By Amy Silverman
By Olivia LaVecchia
By Monica Alonzo and Stephen Lemons
By Chris Parker
By Michael Lacey
By Weston Phippen
"Although the [Arizona] economy will post slower growth in 1999, there is no recession in sight," states the Arizona Blue Chip Forecast published by Arizona State University's College of Business.
The state is expected to remain among the top five in growth, a position it has held for 70 consecutive months.
This should all be good news to JLBC analysts. The committee, however, is known for vastly underestimating the amount of revenue state government will collect each year. The conservative forecasts play a crucial role at the Legislature, where lawmakers decide how many tax dollars to collect and how they should be spent.
"There are legislative agendas that are advanced as a result of artificially deflating revenue," explains Senator George Cunningham, a Tucson Democrat. "You create the perception in the Legislature and the general public that there isn't any money and we need to tighten the belt and swallow hard."
Conservative Republicans have controlled the legislative agenda in recent years--a period in which the JLBC budget forecasts have been increasingly off the mark. In fiscal 1993, forecasters underestimated the state's year-end budget surplus by $75 million. The error increased to $227 million in 1994, $266 million in 1995, $397 million in 1996, $516 million in 1997 and $513 million in 1998.
Legislators say JLBC forecasters were directed by former Senate Appropriations Committee chair Carol Springer, a Prescott Republican, to issue very conservative revenue projections. Springer was elected state treasurer in November. Her successor as Senate Appropriations chair is Randall Gnant, who is taking a different approach to budget forecasting.
"I want the forecast to be accurate," Gnant says. "I don't want large swings up or down."
Gnant believes the revised JLBC budget forecast for fiscal 2000 that will be released next week will be far more accurate than it has been recently.
"The chances of there being a major change in revenue for this year (fiscal 2000) are considerably less than in previous years," Gnant says.
While politics certainly have influenced the JLBC forecasts, economic variables have played havoc with the numbers as well. Year after year, economists have been forced to revise upward their economic growth predictions as the Arizona economy continues to expand.
"Over the last few years, we all, not just JLBC, have been short of the mark in forecasting economic growth in Arizona," says Brian Cary, an economist with Arizona Public Service Company, the state's largest electric utility. "It's continued to defy economic expectations favorably."
LBC's dire predictions of a $282 million deficit for fiscal 2000, and $205 million for fiscal 2001, have not been accepted as gospel by the governor's office.
"We don't agree with the $282 [million] or the lesser amount of $205 [million] at the end of the second year," says Ted Ferris, the governor's deputy chief of staff and JLBC's former director.
Ferris says he expects state revenue will be fattened by strong personal income-tax collections, which have been driven up by last year's cut in the federal capital-gains tax and continued strength in the stock market.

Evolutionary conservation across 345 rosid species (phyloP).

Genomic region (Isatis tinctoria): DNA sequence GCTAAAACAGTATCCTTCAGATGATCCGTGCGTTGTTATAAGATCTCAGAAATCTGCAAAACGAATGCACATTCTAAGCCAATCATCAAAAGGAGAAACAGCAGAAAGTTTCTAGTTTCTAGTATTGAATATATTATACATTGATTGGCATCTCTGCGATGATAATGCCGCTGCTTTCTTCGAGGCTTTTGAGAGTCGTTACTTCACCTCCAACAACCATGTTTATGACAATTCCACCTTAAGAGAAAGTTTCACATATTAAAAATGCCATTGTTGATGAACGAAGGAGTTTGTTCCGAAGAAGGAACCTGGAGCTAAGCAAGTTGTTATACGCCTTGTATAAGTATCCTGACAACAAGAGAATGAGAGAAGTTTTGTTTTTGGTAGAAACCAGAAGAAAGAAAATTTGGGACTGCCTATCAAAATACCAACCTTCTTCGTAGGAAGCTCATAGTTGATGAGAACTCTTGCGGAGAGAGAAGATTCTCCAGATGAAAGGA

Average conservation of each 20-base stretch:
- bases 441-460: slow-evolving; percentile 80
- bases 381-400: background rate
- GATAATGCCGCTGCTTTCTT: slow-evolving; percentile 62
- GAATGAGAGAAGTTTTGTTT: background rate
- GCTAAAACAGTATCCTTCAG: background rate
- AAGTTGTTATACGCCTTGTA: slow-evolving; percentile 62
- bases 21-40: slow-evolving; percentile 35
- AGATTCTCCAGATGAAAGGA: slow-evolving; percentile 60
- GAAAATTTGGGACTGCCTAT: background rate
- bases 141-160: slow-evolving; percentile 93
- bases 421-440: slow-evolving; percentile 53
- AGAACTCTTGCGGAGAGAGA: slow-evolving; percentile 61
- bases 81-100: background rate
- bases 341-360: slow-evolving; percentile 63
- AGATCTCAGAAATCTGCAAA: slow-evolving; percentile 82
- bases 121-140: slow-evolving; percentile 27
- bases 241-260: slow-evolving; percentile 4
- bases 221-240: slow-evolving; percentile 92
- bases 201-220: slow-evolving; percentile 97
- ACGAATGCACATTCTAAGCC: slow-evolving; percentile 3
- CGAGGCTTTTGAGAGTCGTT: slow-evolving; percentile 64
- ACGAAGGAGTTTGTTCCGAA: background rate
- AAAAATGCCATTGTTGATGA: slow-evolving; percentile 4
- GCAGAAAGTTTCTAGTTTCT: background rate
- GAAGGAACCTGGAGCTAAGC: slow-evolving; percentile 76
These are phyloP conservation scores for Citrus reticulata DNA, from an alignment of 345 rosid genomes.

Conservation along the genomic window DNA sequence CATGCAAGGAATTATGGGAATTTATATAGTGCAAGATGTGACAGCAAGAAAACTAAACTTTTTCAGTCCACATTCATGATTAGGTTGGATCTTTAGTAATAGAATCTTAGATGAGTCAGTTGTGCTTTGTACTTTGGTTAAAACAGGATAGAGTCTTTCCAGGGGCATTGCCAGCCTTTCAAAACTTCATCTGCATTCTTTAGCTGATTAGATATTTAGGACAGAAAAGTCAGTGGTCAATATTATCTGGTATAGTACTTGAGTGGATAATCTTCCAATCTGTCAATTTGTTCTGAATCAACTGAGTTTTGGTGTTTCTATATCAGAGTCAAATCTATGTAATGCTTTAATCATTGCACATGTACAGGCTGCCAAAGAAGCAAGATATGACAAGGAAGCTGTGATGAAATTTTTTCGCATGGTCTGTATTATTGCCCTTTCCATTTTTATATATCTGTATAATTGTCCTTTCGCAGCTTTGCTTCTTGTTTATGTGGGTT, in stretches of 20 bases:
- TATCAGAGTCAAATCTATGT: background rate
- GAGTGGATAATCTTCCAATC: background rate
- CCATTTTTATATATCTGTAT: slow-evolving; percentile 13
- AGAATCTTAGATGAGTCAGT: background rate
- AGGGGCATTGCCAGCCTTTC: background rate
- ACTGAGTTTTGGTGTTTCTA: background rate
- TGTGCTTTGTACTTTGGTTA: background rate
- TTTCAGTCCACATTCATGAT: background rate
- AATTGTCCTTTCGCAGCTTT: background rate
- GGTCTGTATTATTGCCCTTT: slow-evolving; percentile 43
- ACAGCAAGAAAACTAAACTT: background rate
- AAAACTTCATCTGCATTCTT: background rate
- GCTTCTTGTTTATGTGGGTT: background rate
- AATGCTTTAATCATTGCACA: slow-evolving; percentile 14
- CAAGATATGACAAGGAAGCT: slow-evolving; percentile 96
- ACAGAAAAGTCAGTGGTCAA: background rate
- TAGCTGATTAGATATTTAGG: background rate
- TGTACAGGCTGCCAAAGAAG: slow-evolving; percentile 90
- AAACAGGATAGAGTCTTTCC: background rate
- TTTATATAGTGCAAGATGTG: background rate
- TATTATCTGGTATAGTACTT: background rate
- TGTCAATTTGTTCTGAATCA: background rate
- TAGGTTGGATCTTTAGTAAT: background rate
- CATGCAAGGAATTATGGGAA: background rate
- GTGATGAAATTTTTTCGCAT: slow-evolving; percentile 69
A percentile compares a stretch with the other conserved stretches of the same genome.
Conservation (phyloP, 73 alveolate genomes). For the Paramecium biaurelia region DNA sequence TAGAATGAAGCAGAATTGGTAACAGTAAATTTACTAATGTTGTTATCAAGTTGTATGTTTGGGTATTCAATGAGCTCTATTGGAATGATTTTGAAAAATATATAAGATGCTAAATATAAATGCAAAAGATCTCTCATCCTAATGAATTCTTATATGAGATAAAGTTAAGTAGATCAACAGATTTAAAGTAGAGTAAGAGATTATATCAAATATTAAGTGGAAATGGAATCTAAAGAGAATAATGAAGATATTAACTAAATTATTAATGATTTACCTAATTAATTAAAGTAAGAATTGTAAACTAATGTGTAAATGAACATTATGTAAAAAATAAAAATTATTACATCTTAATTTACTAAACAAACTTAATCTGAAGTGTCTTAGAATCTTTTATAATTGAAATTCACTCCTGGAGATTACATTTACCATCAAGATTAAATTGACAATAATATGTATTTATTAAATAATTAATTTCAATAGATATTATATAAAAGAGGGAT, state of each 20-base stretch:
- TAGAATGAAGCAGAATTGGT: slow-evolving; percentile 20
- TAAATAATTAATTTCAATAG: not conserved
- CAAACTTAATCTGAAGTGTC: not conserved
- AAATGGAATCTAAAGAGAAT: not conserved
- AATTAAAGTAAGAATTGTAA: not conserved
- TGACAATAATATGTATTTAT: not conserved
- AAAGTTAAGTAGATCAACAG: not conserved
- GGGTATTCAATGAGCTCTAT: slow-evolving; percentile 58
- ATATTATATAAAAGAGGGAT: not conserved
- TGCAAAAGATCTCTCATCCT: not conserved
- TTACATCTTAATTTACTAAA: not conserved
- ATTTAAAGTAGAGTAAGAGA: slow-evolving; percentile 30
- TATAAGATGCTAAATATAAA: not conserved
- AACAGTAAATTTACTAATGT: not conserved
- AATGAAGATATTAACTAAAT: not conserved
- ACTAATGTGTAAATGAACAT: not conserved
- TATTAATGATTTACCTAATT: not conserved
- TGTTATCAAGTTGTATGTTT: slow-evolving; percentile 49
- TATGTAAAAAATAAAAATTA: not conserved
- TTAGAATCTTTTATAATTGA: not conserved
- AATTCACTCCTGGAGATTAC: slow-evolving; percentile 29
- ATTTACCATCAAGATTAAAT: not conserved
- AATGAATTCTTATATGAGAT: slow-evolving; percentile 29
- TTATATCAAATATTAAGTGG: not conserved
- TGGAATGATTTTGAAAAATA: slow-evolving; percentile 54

Sales-tax collections also are running ahead of JLBC projections for this year, further evidence that revenue will be higher than anticipated for fiscal 1999, which means there should be a surplus that can be used in fiscal 2000.
The only major state revenue source showing a decline is corporate income-tax collections. But Ferris says that downturn "may not be as great as anticipated."
The governor wants to bolster fiscal 2000 revenue by carrying forward about $110 million in unspent school-construction funds from this year's budget. The Legislature appropriated $375 million in the current budget for K-12 capital expenses.
Of this, $200 million was for new school construction, $125 million for repairs to existing schools and $50 million intended for equipment such as computers. Ferris says it is impossible for school districts to spend the full $200 million during fiscal 1999 on new school construction.
The state School Facilities Board says it can spend only $75 million of the $200 million this year. Ferris says the governor wants to shift $110 million of the leftover $125 million into next year's budget.
By carrying forward the unspent money into fiscal 2000, the governor essentially increases state revenue next year by $110 million. The money would still be earmarked for new school construction, Ferris says.
The combination of greater than anticipated state tax collections plus the $110 million in unspent school-construction funds would go a long way toward eliminating the projected $282 million budget deficit, Ferris says.
Hull wants to wipe out the projected deficit--and create a surplus which can be used to finance a tax cut--by selling revenue bonds to fund the $200 million annual school-construction outlay for fiscal 2000.
Ferris says the state should take advantage of historically low interest rates to build schools. The bonds would be relatively short term--seven to 10 years--and would be repaid out of existing general revenue.
"There would be no need for a tax increase to pay for the bonds," Ferris says.
Revenue bonds would also shift the repayment burden to taxpayers whose kids will use the schools in the future rather than simply dumping the burden on today's taxpayers, he says.
But most important, the use of revenue bonds would allow the state to meet its legal obligation to build new schools while keeping funds available for other programs.
"From our standpoint," Ferris says, "it allows you to fully fund [school construction] and keep commitments on other fronts, whether that's K-12 education, universities, opening new prisons, increasing state-employee pay, and instituting some further modest tax cuts."